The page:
Forum: Ruby on Rails Attributes for a model which are excluded from DB?

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Chris Birkinshaw (Guest)
on 2006-06-14 13:05

If I want to do this but not save to the database, how can I go about
it?

things.each do |thing|
changed = someotherqueryresult
thing.update_attribute :testattrib, changed
end



Essentially I want to create a collection called things with some extra
attributes that are not saved into the database, as they are just used
for sorting in a view and should not be saved (in fact saving them
wastes time each time I refresh the view).

Can anyone help?

Thanks,

Chris
Alex Wayne (Guest)
on 2006-06-14 18:11
Chris Birkinshaw wrote:
>
>
> If I want to do this but not save to the database, how can I go about
> it?
>
> things.each do |thing|
> changed = someotherqueryresult
> thing.update_attribute :testattrib, changed
> end
>
>
>
> Essentially I want to create a collection called things with some extra
> attributes that are not saved into the database, as they are just used
> for sorting in a view and should not be saved (in fact saving them
> wastes time each time I refresh the view).
>
> Can anyone help?
>
> Thanks,
>
> Chris

put this at the top of your model

  class Foo < ActiveRecord::Base
    attr_accessor :bar
  end

which is the same as:

  class Foo < ActiveRecord::Base
    @bar = nil
    def bar
      @bar
    end
    def bar=(value)
      @bar = value
    end
  end

This creates getters and setters for an instance variable that doesn't
know about the database.

  foo = Foo.new
  foo.bar = 'baz'
  foo.bar #=> 'baz'

Although this will not work with the update_attrubute methods because
those are defined by active record and work only on database fields.

Also note that since the value is not stored inthe database, it will be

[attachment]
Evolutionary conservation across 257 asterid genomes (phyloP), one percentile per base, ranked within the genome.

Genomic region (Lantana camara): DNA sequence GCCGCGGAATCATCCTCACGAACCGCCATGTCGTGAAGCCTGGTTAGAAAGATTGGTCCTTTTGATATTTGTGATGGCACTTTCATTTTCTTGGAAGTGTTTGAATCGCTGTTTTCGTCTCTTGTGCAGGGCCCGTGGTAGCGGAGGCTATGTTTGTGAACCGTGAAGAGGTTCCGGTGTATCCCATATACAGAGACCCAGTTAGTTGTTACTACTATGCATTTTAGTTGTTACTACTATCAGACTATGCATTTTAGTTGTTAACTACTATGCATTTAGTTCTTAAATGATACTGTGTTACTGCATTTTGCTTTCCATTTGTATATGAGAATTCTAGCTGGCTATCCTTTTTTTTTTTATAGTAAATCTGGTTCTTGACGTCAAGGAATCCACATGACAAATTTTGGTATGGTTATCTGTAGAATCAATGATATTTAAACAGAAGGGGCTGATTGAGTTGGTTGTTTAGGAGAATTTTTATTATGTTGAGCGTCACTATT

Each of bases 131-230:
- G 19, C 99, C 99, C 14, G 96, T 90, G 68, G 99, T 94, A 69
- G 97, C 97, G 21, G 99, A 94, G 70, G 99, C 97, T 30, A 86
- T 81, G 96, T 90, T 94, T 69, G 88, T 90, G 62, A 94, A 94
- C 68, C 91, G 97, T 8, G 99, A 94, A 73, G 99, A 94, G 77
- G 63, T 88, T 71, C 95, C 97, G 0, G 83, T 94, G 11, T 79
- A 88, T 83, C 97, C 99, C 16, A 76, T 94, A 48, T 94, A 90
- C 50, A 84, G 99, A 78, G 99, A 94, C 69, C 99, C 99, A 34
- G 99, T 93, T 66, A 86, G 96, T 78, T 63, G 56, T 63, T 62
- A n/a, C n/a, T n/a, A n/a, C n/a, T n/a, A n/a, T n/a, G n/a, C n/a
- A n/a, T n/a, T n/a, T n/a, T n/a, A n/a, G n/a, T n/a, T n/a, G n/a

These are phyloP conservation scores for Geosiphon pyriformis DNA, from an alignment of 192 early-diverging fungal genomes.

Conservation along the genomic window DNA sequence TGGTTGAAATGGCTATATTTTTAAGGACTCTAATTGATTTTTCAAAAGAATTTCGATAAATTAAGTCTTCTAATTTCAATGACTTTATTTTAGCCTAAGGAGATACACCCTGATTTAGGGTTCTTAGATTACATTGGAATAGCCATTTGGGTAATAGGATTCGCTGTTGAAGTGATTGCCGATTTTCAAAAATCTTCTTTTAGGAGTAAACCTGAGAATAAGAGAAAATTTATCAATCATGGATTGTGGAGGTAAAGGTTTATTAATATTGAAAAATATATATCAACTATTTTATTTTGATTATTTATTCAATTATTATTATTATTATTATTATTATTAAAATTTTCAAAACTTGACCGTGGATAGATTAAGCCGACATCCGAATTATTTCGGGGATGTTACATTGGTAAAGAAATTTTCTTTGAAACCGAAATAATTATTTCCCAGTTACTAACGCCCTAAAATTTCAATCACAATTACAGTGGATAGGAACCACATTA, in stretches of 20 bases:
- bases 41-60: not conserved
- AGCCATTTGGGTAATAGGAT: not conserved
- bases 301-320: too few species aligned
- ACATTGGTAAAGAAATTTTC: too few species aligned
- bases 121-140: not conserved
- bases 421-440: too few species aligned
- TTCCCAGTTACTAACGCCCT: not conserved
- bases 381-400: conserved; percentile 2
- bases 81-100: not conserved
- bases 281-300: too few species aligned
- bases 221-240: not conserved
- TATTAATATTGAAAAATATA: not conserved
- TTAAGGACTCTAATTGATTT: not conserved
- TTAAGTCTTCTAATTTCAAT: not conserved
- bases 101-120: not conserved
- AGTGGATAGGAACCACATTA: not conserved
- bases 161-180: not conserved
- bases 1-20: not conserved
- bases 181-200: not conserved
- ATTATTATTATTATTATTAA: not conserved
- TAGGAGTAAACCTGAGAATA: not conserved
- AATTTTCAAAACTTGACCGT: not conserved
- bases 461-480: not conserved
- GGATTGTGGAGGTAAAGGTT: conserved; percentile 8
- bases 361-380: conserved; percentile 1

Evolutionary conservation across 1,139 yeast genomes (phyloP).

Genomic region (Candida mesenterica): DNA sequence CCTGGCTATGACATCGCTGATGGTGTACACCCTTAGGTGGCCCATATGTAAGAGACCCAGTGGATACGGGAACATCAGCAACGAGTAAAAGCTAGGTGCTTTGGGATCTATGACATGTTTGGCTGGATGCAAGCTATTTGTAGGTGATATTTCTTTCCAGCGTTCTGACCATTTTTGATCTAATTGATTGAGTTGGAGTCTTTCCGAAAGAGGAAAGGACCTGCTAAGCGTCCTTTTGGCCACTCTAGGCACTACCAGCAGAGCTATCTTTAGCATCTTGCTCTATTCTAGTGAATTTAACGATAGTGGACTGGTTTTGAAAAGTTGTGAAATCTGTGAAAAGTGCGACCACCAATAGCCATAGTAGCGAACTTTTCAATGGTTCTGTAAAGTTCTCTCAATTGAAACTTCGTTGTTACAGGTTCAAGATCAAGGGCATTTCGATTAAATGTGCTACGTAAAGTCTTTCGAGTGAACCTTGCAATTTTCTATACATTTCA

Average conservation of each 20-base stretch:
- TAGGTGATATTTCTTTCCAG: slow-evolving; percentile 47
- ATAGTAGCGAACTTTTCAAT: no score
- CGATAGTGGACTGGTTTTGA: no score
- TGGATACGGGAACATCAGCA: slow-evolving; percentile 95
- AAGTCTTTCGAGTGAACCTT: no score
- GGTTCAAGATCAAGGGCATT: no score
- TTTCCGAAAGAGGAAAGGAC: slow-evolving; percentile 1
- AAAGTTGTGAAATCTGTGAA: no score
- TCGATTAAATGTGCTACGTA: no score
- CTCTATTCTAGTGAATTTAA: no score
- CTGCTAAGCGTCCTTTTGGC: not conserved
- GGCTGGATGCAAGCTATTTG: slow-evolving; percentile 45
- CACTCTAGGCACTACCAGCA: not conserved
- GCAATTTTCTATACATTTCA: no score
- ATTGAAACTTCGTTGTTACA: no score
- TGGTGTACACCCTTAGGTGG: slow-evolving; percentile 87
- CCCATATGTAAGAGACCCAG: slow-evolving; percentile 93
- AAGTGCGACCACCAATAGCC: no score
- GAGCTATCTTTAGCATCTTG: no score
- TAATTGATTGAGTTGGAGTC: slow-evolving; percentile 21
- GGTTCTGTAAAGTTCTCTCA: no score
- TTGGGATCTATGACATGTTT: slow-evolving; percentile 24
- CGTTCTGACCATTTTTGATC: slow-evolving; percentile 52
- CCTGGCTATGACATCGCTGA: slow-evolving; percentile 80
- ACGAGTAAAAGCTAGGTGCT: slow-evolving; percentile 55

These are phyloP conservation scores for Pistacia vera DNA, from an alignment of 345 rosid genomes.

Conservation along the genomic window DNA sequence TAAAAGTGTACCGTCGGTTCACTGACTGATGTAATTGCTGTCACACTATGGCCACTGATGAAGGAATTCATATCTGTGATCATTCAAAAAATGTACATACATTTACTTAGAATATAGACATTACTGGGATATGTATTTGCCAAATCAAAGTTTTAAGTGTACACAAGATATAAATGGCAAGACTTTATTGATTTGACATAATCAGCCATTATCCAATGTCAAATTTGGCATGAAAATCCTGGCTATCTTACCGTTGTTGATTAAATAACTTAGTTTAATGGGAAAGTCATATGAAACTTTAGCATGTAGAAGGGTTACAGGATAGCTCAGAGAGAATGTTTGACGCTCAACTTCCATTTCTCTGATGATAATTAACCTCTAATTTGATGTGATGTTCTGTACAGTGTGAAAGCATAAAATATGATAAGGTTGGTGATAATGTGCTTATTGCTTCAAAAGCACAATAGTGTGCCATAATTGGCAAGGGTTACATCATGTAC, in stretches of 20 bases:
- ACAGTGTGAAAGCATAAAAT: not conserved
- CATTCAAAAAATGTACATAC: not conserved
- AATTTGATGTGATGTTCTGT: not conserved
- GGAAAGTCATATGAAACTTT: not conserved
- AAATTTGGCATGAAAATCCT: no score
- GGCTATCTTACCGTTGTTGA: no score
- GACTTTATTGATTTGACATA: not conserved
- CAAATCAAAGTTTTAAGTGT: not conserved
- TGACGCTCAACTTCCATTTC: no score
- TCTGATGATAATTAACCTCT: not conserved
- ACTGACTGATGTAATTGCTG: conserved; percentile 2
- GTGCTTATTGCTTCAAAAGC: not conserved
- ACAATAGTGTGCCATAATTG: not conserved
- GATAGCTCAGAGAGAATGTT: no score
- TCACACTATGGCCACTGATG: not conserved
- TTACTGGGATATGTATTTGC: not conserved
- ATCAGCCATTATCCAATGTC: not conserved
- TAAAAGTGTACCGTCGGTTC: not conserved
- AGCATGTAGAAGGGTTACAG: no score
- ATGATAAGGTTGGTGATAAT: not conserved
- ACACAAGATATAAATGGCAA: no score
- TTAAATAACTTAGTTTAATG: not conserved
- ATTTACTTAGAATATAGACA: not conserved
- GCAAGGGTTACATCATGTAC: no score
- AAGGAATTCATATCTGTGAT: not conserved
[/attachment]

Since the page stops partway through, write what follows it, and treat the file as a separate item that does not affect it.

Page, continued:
cleared after every request unless it's in somewhere like the session,
which stays around between requests.
Jeremy Evans (Guest)
on 2006-06-14 18:31
(Received via mailing list)
On 6/14/06, Alex Wayne <rubyonrails@beautifulpixel.com> wrote:
>     def bar
>       @bar
>     end
>     def bar=(value)
>       @bar = value
>     end
>   end

It doesn't make any difference, but it appears as though you are
confusing two types of instance variables (since the three @bar
variables do not reference the same variable).  The @bar variables
inside the functions are local to objects of the class, the @bar
variable outside the function is local to the class itself.  For
example:

class Foo < ActiveRecord::Base
  @bar = 42 # class instance variable
  def self.bar # class method
    @bar # class instance variable
  end
  def bar # instance method
    @bar # instance variable
  end
  def bar=(value) # instance method
    @bar = value # instance variable
  end
end

irb(main):013:0> Foo.new.bar
=> nil
irb(main):014:0> Foo.bar
=> 42

Again, this doesn't affect any points you are trying to make, but it
is important to understand how ruby works so you don't run into
problems later.
Trevor Squires (Guest)
on 2006-06-14 18:56
(Received via mailing list)
Hi Alex,

a clarification below:


On 14-Jun-06, at 9:11 AM, Alex Wayne wrote:
>     @bar = nil
>
>   foo = Foo.new
>   foo.bar = 'baz'
>   foo.bar #=> 'baz'
>
> Although this will not work with the update_attrubute methods because
> those are defined by active record and work only on database fields.
>

I think what you're saying in the statement above is that
update_attributes(:bar => 'hello') will not work.

That's not the case.  Under the hood you'll find that new({}),
attributes = {}, update_attribute(x,y) and update_attributes({})
*all* delegate the assignment to your methods.

So, in your example, update_attributes(:bar => 'hello') will call
bar='hello'.

Regards,
Trevor
--
Trevor Squires
http://somethinglearned.com
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